Pre_GI: SWBIT SVG BLASTN

Query: NC_010263:167450 Rickettsia rickettsii str. Iowa, complete genome

Lineage: Rickettsia rickettsii; Rickettsia; Rickettsiaceae; Rickettsiales; Proteobacteria; Bacteria

General Information: Causative agent for Rocky Mountain Spotted Fever. This organism was first identified by Dr. Howard Rickets as the causative agent of Rocky Mountain Spotted Fever, which was originally named for its geographic distribution at the time, it is now known to be widespread throughout the North American continent. This bacterium is an obligate intracellular pathogen that infects primarily the vascular endothelium, and occasionally smooth muscle tissue. It is passed to the human host from a tick bite, and the tick acts as both a natural reservoir and a vector for disease transmission. Once the organism is endocytosed by the host cell, it quickly escapes the phagozome, and replicates intracellularly, causing cell death and tissue damage. The disease is characterized by a spotted rash and has a high mortality rate if left untreated.

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BLASTN Alignment.txt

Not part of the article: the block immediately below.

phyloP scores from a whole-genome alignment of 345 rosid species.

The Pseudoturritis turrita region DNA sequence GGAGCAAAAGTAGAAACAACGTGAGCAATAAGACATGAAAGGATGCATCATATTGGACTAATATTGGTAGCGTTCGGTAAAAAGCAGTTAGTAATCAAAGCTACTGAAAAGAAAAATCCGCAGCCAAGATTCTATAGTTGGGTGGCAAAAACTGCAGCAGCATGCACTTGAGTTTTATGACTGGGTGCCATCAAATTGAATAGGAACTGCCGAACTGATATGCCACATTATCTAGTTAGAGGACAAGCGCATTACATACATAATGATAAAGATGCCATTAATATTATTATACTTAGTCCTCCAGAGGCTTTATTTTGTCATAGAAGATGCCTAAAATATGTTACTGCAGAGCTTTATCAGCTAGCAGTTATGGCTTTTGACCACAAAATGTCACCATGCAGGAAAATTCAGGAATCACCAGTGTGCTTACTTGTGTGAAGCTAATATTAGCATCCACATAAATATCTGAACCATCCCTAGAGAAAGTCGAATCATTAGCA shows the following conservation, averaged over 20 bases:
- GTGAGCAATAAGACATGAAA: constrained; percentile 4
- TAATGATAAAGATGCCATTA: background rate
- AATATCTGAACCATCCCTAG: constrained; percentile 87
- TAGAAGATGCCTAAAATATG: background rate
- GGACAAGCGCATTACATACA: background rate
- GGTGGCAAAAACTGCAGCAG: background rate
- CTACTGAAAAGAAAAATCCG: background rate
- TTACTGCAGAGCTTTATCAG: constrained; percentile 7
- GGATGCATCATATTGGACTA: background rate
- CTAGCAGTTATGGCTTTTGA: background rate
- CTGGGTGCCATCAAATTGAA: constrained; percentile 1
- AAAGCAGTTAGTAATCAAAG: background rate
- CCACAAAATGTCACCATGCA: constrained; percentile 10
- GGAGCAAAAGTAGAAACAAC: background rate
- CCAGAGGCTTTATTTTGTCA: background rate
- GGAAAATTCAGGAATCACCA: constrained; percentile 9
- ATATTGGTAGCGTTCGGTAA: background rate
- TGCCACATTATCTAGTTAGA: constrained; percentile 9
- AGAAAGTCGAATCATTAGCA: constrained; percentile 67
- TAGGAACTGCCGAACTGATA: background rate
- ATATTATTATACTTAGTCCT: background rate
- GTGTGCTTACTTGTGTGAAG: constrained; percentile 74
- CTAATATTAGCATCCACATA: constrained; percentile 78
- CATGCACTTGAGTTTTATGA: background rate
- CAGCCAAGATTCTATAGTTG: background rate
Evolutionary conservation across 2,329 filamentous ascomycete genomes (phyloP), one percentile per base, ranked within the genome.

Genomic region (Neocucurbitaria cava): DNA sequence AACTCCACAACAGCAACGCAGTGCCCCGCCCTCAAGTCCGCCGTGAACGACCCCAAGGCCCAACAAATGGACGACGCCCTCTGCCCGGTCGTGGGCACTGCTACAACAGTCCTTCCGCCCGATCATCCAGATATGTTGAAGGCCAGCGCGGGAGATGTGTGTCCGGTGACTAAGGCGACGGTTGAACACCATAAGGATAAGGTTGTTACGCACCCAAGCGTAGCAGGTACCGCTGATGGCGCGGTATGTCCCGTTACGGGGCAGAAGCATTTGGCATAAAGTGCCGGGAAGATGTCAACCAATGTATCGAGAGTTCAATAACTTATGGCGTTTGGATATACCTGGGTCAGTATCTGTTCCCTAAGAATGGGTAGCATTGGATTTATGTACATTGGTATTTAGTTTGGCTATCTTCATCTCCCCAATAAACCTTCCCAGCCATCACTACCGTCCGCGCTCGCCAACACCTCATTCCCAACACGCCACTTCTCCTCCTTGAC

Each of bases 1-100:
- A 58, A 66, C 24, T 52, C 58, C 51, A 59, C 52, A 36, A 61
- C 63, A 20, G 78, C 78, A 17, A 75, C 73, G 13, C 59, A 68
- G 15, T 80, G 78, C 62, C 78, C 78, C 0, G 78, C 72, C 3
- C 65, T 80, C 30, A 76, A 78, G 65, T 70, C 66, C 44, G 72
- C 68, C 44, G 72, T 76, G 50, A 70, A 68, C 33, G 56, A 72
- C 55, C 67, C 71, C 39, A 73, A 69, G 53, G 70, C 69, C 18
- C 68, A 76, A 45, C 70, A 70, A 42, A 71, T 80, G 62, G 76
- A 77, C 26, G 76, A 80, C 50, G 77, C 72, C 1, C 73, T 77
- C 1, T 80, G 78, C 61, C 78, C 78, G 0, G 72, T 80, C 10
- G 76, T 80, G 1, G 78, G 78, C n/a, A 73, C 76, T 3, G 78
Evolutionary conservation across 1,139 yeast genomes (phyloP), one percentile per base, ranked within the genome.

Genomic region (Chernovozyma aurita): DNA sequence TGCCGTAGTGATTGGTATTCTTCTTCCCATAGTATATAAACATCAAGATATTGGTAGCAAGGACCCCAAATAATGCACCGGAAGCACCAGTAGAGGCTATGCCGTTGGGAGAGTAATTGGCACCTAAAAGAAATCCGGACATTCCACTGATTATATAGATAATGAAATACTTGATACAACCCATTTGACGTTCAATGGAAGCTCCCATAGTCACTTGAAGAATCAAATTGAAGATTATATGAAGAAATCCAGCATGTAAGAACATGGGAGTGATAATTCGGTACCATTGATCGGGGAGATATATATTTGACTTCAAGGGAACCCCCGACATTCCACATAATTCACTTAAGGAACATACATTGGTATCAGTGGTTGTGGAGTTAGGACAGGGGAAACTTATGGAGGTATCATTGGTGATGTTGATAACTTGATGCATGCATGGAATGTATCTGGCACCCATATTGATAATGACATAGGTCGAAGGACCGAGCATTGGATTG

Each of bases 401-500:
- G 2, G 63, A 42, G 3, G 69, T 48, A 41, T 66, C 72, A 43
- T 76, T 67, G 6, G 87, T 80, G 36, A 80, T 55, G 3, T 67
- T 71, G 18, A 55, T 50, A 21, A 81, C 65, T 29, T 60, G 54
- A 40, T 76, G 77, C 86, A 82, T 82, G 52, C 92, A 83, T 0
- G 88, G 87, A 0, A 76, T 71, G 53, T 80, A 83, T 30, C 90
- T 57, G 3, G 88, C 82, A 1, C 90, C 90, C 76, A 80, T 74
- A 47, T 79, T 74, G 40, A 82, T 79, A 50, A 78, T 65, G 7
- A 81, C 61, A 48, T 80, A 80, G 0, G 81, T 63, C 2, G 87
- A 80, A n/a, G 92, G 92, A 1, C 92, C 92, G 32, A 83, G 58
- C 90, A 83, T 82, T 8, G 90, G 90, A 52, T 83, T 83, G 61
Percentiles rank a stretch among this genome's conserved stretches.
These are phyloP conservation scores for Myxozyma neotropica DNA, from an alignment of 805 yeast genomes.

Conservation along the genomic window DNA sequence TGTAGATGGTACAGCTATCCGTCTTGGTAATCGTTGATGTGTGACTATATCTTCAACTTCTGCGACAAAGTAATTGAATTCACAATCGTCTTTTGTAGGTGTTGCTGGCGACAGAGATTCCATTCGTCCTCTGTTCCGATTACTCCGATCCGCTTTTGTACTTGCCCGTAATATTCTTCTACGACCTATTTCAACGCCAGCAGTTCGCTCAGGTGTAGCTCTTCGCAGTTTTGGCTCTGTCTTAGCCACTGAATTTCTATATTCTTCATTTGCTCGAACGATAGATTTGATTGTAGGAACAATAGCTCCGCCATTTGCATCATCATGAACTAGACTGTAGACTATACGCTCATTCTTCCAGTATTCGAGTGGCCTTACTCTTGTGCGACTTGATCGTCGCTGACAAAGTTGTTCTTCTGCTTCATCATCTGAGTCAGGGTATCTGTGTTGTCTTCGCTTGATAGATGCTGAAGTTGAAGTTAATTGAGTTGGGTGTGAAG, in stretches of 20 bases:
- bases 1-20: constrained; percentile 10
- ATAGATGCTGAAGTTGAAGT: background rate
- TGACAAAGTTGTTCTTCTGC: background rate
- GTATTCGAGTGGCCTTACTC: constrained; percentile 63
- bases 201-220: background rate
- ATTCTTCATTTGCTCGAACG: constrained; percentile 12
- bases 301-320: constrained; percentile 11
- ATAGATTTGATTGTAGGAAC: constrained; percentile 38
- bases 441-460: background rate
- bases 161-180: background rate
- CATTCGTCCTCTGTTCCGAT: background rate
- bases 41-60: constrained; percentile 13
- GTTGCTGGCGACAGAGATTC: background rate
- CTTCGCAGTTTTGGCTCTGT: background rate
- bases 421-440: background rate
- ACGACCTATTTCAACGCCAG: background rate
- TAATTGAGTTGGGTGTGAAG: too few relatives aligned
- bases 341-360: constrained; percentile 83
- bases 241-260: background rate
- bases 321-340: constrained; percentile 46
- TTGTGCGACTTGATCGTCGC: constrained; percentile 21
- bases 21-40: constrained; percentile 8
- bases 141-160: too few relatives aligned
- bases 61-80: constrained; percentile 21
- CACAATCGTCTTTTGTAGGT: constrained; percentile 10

Subject: NC_002528:546500 Buchnera aphidicola str. APS (Acyrthosiphon pisum), complete

Lineage: Buchnera aphidicola; Buchnera; Enterobacteriaceae; Enterobacteriales; Proteobacteria; Bacteria

General Information: This strain is found in the pea aphid, Acyrthosiphon pisum.Aphid endosymbiont. Almost all aphids contain maternally transmitted bacteriocyte cells, which themselves contain bacteria called Buchnera. The aphids live on a restricted diet (plant sap), rich in carbohydrates, but poor in nitrogenous or other essential compounds. It is believed that the Buchnera provide the essential nutrients the host lacks. Besides a nutritional co-dependence, due to a co-existence of millions of years, Buchnera have lost the ability to produce cell surface components such as lipopolysaccharides. This makes for an obligate endosymbiont relationship between host and Buchnera. Buchnera are prokaryotic cells which belong to the gamma-Proteobacteria, closely related to the Enterobacteriaceae family. Phylogenetic studies using 16S rRNA indicate that the symbiotic relationship was established around 200-250 million years ago. Since Buchnera are closely related to Escherichia coli and Haemophilus influenzae, comparative genomic studies can shed light on the evolutionary mechanisms of intracellular endosymbiosis as well as the different underlying molecular basis between organisms with parasitic behavior and symbionts.